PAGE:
Change seems to be at the core

In the years following the approval of No Child Left Behind (NCLB)—the name given to the last iteration of the Elementary and Secondary Education Act (ESEA)—Congress has been receiving a lot of feedback from teachers, parents and states voicing concern about federal control and over-testing. NCLB more than doubled the number of high-stakes tests in reading and math.

The ESEA is once again up for reauthorization, and the message seems to be getting through, at least in part. The bill on the table is the U.S. Senate’s “Every Student Achieves Bill,” a compromise proposal that is intended as a middle ground preserving accountability and allowing for some local control. Senators are getting ready to vote on this bill. It then would go to the House.

The measure still would require states to continue breaking down student-performance data by demographic subgroups to assess proficiency differences. It also preserves annual testing in reading and math for grades 3-8 (and once in high school). But it would allow states more flexibility in how to design their accountability systems and support struggling schools. For instance, states may decide whether and how to adhere to the Common Core.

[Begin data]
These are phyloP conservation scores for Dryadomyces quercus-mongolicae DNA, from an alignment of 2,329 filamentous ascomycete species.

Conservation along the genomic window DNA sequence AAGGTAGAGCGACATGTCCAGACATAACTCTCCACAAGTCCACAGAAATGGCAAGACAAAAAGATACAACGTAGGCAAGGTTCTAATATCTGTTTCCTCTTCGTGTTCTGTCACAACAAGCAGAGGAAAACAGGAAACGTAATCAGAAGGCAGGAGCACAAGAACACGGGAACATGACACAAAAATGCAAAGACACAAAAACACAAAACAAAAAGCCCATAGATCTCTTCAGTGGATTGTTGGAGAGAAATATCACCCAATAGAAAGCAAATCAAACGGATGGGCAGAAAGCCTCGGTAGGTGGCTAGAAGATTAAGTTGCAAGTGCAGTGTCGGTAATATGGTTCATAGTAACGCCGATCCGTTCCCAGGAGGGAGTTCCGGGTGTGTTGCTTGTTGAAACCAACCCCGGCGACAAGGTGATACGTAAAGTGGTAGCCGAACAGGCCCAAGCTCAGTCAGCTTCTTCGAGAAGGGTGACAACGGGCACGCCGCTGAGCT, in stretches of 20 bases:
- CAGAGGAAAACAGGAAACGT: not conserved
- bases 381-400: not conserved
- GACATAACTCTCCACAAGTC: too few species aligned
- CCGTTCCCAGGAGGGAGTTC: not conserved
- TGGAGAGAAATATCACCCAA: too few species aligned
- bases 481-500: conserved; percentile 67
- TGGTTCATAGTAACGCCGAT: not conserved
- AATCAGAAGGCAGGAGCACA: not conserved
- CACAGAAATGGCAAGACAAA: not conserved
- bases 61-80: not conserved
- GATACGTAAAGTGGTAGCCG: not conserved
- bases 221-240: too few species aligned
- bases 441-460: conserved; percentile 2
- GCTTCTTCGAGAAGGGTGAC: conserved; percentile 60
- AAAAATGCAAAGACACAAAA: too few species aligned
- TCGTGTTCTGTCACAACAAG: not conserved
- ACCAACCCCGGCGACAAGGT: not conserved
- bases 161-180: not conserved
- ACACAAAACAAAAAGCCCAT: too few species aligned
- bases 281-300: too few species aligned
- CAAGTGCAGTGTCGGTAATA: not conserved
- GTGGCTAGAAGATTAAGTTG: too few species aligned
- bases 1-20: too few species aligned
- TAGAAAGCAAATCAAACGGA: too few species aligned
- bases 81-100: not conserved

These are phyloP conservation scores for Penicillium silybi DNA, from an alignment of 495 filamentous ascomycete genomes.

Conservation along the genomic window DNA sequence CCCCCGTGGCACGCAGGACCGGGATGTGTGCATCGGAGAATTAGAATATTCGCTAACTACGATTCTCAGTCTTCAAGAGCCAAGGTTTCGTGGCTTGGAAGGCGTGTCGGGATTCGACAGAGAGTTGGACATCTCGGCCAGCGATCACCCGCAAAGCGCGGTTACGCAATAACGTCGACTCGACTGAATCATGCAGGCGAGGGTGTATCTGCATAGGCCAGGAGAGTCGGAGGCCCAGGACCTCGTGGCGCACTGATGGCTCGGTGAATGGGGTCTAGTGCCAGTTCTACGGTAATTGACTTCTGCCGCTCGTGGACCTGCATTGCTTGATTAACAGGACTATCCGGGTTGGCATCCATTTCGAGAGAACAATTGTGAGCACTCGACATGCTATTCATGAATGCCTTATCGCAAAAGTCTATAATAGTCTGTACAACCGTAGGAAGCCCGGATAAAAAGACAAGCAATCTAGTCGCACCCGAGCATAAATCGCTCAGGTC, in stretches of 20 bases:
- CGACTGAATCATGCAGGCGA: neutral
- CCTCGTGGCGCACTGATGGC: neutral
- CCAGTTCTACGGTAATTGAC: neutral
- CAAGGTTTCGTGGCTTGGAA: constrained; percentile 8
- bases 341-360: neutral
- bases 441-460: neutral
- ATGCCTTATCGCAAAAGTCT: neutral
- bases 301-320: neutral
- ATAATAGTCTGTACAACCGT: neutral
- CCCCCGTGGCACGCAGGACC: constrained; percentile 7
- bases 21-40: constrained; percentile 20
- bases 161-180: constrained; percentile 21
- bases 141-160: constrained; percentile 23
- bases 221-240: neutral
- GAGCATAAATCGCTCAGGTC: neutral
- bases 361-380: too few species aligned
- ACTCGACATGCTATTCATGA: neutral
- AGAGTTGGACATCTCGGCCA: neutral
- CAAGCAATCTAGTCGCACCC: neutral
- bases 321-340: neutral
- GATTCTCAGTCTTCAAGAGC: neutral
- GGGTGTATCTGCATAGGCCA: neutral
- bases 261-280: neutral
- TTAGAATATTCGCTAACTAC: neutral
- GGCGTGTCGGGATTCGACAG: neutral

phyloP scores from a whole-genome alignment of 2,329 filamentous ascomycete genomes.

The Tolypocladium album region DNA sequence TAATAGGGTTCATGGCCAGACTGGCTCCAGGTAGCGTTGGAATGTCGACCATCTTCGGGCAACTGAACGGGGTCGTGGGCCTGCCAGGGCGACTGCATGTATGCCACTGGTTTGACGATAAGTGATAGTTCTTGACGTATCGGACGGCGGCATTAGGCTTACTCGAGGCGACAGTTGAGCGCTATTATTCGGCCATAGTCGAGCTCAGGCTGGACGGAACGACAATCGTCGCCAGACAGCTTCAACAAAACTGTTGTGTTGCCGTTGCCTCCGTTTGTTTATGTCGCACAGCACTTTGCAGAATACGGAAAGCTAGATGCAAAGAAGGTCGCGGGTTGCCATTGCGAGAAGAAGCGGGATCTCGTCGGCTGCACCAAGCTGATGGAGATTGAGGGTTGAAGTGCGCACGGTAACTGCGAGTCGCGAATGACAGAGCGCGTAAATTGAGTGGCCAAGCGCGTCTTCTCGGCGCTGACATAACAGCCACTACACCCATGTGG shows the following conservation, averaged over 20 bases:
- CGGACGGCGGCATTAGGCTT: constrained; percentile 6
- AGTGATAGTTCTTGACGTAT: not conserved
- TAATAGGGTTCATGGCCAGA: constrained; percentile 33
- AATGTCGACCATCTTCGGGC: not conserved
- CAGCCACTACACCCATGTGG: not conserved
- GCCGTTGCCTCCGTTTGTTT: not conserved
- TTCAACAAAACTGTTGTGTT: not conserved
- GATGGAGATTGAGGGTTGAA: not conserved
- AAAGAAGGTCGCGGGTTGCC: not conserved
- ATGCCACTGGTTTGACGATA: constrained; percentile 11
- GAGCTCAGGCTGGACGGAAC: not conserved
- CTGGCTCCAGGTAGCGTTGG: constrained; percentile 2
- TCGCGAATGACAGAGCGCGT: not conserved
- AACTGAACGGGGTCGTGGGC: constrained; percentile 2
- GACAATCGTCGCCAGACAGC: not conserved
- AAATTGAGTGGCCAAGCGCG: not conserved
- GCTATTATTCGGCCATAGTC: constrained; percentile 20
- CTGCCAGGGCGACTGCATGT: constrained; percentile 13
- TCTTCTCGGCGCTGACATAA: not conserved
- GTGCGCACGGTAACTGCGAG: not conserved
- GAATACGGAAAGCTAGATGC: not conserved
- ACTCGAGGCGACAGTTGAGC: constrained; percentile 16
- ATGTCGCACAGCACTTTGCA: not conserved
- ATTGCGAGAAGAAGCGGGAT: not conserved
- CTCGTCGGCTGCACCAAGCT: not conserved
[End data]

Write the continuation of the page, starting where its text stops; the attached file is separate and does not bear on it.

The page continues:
The National Education Association is watching these developments. Find out more here.

Schools could receive less money

Under Gov. Kasich’s budget plan, more than half of Ohio’s school districts would receive less funding than in the previous budget. The reason? Formulas that determine which districts are “needy,” and which have the “capacity” to generate more local revenues. Charter schools also receive state funding, and according to a recent study, that funding affects the allocation to school districts. OEA is tracking the developments. See the full story here.


Testing Scrutiny Begins

The Ohio Senate’s Advisory Committee on Testing has laid out its plan to address complaints about the time spent on, stress imposed by, and evaluative use of Ohio’s plethora of standardized tests. CEA Governor Kim A. Jones is on the 28-member panel of school teachers, administrators and policy experts. The first meeting, held March 18, focused on the next steps: review of the PARCC and AIR tests, and a review of the testing schedules across the state. The committee recently sent a survey to principals, teachers and superintendent asking them to describe amounts of time spent on testing versus instruction, technology issues they have experienced with the tests, and for any other comments. Jones said she believes the committee will conduct a thorough review. Its report is due later this spring. Learn more here. The committee’s website includes a public comment area.